While investigators are still trying to determine the motive behind Dimitrios Pagourtzis’s rampage that killed 10 people and 13 others at Santa Fe High, the mother of one of the victims alleges that Pagourtzis may have targeted Shana Fisher and her class after she publicly rejected his advances.
The Los Angeles Times reports:
One of Pagourtzis’ classmates who died in the attack, Shana Fisher, “had 4 months of problems from this boy,” her mother, Sadie Rodriguez, wrote in a private message to the Los Angeles Times on Facebook. “He kept making advances on her and she repeatedly told him no.”Pagourtzis continued to get more aggressive, and she finally stood up to him and embarrassed him in class, Rodriguez said. “A week later he opens fire on everyone he didn’t like,” she wrote. “Shana being the first one.” Rodriguez didn’t say how she knew her daughter was the first victim.
Fisher’s friends were not able to confirm Rodriguez’s claims; while it is unverified, it does, unfortunately, fit with a broader link between mass shooters and violence against women, including the 2014 Santa Barbara shooter Elliot Rodger and the recent Toronto van attack by Alek Minassian, both misogynists who believed women owe them sex. In March, 17-year-old Austin Rollins shot and killed his ex-girlfriend Jaelynn Willey at a Maryland high school after she broke up with him.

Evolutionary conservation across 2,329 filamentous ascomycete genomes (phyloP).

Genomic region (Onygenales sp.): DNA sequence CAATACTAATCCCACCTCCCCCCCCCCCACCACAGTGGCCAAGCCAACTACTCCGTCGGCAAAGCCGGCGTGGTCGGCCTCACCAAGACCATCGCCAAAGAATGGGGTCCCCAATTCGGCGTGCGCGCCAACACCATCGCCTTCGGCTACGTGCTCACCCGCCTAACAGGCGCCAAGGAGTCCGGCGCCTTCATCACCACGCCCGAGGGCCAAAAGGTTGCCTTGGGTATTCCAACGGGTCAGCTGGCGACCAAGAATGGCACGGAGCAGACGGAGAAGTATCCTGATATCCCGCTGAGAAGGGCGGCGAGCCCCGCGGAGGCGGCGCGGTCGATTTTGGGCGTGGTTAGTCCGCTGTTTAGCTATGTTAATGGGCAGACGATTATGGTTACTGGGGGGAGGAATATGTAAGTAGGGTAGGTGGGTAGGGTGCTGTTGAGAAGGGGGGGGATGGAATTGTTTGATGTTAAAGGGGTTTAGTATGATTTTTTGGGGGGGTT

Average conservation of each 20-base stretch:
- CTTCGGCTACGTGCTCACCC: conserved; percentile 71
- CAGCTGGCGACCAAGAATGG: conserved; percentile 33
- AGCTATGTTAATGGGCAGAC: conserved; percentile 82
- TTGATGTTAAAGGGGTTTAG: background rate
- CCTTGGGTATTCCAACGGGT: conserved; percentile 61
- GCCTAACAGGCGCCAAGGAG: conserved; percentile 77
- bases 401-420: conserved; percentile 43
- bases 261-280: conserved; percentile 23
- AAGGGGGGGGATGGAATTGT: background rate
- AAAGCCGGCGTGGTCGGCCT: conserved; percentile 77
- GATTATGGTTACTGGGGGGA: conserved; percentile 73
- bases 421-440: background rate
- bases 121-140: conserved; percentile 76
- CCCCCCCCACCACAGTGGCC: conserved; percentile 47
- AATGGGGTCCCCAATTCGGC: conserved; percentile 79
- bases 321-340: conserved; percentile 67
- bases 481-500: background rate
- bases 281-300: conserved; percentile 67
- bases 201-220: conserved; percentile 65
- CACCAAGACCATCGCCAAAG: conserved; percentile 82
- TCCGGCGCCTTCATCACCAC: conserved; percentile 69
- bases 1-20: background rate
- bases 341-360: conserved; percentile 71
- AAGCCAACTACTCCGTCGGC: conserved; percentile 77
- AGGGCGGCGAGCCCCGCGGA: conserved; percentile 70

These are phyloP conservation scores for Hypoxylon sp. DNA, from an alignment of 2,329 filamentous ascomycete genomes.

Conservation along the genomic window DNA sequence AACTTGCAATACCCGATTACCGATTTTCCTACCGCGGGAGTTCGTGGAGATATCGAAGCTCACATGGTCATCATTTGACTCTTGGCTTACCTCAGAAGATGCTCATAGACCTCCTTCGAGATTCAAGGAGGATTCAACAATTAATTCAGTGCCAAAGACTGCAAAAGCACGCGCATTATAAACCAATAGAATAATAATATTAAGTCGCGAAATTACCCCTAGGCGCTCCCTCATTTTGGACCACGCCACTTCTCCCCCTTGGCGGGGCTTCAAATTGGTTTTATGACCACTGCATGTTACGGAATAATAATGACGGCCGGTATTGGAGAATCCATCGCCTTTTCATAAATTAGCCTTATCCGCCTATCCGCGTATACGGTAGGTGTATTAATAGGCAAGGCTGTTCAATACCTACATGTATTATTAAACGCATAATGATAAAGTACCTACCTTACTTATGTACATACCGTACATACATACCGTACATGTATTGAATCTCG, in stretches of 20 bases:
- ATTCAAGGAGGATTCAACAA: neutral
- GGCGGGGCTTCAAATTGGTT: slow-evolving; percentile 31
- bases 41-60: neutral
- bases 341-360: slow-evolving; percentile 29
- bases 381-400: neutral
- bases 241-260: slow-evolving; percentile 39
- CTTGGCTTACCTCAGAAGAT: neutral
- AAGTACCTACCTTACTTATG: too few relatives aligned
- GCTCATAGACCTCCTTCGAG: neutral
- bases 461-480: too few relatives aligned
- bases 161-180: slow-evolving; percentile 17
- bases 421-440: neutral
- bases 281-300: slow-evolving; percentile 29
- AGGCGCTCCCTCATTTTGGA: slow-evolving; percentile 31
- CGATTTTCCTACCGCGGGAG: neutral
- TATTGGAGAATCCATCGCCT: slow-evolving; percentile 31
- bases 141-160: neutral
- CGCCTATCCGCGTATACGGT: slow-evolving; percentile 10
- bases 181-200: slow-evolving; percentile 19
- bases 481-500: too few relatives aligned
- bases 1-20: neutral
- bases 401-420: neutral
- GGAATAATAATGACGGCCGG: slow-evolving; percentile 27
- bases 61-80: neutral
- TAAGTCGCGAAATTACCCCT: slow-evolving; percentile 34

But misogyny is not a door or a video game, so most legislators never talk about its connection to gun violence.
Update 5/21, 3:38 pm: Pagourtzis’s attorney Nicholas Poehl addressed the claim with by saying the accused shooter didn’t “recognize the name Shana Fisher.”
NBC News reports:
“There’s a lot of rumors out there right now,” Poehl said after he and co-counsel Robert Barfield visited the 17-year-old suspect in Galveston County Jail. “I will say that my client did not recognize the name Shana Fisher.”
Asked about a possible motive, Poehl said they’re still no closer to understanding what sparked the deadly mayhem on Friday that stunned the state of Texas. He said his client remains disoriented and is “still in a state.”